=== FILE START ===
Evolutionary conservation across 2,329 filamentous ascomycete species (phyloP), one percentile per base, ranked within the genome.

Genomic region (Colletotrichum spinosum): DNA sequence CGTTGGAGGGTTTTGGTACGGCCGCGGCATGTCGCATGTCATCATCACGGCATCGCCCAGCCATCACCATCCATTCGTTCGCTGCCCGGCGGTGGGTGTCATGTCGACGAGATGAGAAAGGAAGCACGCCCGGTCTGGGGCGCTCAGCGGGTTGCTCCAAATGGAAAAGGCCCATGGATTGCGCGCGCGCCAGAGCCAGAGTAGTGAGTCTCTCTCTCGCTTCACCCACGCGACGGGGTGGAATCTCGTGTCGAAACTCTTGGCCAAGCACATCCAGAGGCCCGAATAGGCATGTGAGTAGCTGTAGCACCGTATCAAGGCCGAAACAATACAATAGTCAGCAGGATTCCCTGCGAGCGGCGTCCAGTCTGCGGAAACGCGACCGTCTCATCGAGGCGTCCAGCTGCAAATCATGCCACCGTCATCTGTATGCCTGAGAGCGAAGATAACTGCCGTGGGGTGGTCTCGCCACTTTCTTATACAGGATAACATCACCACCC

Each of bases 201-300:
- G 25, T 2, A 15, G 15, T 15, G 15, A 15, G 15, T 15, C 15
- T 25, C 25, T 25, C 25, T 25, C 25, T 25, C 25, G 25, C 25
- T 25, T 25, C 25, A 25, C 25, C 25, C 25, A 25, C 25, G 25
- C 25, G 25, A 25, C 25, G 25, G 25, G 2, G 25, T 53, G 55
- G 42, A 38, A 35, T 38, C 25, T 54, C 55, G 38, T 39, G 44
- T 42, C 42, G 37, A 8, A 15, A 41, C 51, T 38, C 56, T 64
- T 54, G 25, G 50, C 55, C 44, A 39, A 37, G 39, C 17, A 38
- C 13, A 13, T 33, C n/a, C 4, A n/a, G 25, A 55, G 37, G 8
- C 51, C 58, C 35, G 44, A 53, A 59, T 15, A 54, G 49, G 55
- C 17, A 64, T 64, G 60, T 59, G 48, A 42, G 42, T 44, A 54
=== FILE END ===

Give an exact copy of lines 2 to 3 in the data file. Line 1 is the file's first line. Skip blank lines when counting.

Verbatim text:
Genomic region (Colletotrichum spinosum): DNA sequence CGTTGGAGGGTTTTGGTACGGCCGCGGCATGTCGCATGTCATCATCACGGCATCGCCCAGCCATCACCATCCATTCGTTCGCTGCCCGGCGGTGGGTGTCATGTCGACGAGATGAGAAAGGAAGCACGCCCGGTCTGGGGCGCTCAGCGGGTTGCTCCAAATGGAAAAGGCCCATGGATTGCGCGCGCGCCAGAGCCAGAGTAGTGAGTCTCTCTCTCGCTTCACCCACGCGACGGGGTGGAATCTCGTGTCGAAACTCTTGGCCAAGCACATCCAGAGGCCCGAATAGGCATGTGAGTAGCTGTAGCACCGTATCAAGGCCGAAACAATACAATAGTCAGCAGGATTCCCTGCGAGCGGCGTCCAGTCTGCGGAAACGCGACCGTCTCATCGAGGCGTCCAGCTGCAAATCATGCCACCGTCATCTGTATGCCTGAGAGCGAAGATAACTGCCGTGGGGTGGTCTCGCCACTTTCTTATACAGGATAACATCACCACCC

Each of bases 201-300: